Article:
* Title 18, United States Code, Sections 1001 and 2 - Aiding and Abetting False Statements to a Government Agency (50 Counts);
* Title 18, United States Code, Section 371 - Conspiracy to Make False Entries in Records of Federal Investigations and Proceedings;
* Title 18, United States Code, Sections 1519 and 2- Aiding and Abetting False Entries in Records of Federal Investigations and Proceedings (22 Counts).

Maximum Penalties:

3-year term of supervised release; 5-year term of probation; $500,000 fine.

Court Proceedings:

Company's attorney scheduled to appear for initial appearance on December 10, 2004.

Individual Defendants:

SURRINDER SINGH NIJJAR, President
AMRIPTPAL P. SINGH, Principal
SUKHWINDER SINGH, Dispatcher and Safety Director
GURDEEP SINGH, Dispatcher
MUHAMMAD ARSHID CHAUDHRY, Driver
PEDRO FARIAS, Driver
GREG ALLEN MELLO, Driver
TARSEM SINGH PAHAL, Driver
BHINDER SINGH RAJU, Driver
BALJINDER SINGH, Driver, On September 30, 2003, while driving in violation of federal rest regulations, caused an accident on Interstate Highway 10 in Arizona, which killed two members of a family and led to at least seven serious injuries and a multi-vehicle collision.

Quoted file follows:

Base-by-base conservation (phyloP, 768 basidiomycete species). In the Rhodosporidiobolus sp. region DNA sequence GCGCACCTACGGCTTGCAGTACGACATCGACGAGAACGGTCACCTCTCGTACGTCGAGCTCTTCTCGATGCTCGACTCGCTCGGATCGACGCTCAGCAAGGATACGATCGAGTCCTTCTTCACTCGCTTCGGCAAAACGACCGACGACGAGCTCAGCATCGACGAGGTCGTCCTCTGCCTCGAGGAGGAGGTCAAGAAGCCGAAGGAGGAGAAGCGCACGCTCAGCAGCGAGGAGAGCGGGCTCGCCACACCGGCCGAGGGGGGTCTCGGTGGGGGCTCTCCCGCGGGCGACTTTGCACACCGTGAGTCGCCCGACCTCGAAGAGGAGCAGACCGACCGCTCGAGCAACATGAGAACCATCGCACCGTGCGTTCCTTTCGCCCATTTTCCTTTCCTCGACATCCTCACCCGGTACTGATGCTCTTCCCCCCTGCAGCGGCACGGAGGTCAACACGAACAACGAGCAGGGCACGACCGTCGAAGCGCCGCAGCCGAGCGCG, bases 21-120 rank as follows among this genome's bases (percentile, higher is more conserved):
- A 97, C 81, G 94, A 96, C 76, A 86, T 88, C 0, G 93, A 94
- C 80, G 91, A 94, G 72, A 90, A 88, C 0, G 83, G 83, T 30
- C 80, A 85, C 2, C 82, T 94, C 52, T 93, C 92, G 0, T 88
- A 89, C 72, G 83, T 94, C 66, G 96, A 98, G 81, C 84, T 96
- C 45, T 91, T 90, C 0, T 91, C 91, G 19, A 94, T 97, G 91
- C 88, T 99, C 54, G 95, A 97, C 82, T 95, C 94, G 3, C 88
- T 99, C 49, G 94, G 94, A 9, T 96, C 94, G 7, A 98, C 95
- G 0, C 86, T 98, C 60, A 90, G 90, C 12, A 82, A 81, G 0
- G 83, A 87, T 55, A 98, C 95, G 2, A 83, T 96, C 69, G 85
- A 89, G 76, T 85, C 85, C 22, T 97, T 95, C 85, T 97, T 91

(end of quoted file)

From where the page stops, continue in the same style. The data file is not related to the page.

DALJIT SINGH, Driver
JASWANT SINGH, Driver
JASPREET SINGH, Driver

Charges:

* Title 18, United States Code, Section 371 - Conspiracy to Make False Statements to a Government Agency;
* Title 18, United States Code, Section 1001 - Making False Statements to a Government Agency;
* Title 18, United States Code, Section 371 - Conspiracy to Make False Entries in Records of Federal Investigations and Proceedings;
* Title 18, United States Code, Section 1519 - Making False Entries in Records of Federal Investigations and Proceedings;
* Title 18, United States Code, Section 1512 -Witness Tampering (as to defendant SURRINDER SINGH NIJJAR only).

Maximum Penalties:

5-year term of imprisonment (18 U.S.C. 371 and 1001); 20-year term of imprisonment (18 U.S.C. 1519); 10-year term of imprisonment (18 U.S.C. 1512); 3-year term of supervised release; $250,000 fine.

Court Proceedings:

Arrest warrants were issued last Thursday for all defendants. All but two defendants are in-custody. Special Agents from the Office of Inspector General continue searching for the remaining two defendants. All in-custody defendants made their initial appearances before U.S. Magistrate Judge Lawrence J. O'Neill in Fresno at 2:30 p.m. yesterday. Surrinder Singh Nijjar, President, and Amriptpal P. Singh, Principal, who also made their initial appearance in court yesterday, were each ordered released on a $1 million secured bond.